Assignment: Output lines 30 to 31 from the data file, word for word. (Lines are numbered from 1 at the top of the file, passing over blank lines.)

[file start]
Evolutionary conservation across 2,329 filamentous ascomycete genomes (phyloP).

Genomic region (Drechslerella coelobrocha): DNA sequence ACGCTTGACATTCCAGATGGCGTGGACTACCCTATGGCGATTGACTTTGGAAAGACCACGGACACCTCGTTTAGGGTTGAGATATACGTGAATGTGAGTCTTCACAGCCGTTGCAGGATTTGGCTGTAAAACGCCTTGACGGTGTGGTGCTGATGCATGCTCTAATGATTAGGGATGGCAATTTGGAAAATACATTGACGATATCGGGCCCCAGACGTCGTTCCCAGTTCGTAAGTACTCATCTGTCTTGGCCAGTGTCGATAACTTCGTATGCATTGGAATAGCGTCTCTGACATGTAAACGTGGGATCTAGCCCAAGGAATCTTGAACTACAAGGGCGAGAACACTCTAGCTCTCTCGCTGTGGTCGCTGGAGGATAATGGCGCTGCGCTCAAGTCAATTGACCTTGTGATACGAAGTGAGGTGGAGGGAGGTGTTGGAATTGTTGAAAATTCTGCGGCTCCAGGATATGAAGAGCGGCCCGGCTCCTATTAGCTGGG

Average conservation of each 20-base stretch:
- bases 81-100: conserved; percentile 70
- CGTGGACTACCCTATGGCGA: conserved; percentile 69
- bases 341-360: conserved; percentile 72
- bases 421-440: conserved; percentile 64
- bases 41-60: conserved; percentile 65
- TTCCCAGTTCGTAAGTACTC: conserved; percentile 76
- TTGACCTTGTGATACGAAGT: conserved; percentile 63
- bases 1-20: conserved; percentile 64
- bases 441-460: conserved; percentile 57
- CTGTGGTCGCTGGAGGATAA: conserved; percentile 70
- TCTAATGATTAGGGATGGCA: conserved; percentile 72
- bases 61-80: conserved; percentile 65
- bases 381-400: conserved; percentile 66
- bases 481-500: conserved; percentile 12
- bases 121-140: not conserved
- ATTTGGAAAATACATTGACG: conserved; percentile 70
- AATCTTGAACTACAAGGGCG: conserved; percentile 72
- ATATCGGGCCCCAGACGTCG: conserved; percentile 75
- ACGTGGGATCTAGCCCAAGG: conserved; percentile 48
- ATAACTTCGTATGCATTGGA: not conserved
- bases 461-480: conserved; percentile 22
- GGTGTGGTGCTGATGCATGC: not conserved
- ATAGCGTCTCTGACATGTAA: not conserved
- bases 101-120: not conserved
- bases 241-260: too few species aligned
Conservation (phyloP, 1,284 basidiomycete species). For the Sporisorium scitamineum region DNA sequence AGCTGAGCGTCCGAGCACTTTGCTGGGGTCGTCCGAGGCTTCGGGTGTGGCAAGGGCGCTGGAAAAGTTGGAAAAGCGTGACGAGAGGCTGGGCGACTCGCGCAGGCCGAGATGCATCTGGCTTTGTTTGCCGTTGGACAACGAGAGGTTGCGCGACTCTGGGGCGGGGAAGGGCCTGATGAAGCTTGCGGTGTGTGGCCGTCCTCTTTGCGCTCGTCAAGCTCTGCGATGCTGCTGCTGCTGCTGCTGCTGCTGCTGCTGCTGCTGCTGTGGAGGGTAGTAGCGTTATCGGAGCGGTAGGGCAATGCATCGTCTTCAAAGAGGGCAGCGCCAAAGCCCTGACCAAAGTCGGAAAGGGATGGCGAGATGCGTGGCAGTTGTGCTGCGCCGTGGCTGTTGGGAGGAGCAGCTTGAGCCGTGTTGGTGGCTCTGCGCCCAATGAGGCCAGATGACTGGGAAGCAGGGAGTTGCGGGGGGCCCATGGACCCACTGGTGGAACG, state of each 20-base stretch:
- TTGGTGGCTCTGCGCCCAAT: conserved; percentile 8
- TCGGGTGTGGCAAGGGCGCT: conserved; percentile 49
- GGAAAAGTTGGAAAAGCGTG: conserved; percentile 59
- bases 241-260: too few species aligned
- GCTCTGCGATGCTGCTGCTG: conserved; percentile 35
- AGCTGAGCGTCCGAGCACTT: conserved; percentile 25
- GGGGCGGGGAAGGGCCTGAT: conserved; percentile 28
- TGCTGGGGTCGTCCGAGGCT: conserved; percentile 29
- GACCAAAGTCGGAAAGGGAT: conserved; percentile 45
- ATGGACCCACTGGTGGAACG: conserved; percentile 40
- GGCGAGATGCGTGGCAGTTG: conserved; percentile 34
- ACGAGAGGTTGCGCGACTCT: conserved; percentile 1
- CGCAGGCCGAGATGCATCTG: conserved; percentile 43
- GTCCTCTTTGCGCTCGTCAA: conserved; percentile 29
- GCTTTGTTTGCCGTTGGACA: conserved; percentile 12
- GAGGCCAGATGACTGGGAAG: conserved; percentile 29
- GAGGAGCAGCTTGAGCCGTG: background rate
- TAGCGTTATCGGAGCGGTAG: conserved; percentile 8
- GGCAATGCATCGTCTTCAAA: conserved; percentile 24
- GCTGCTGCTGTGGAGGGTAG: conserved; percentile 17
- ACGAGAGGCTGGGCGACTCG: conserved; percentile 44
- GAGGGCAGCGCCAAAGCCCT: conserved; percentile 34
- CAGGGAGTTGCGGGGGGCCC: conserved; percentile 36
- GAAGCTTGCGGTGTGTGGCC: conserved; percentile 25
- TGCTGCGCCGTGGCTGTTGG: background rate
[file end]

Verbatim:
- TTGGTGGCTCTGCGCCCAAT: conserved; percentile 8
- TCGGGTGTGGCAAGGGCGCT: conserved; percentile 49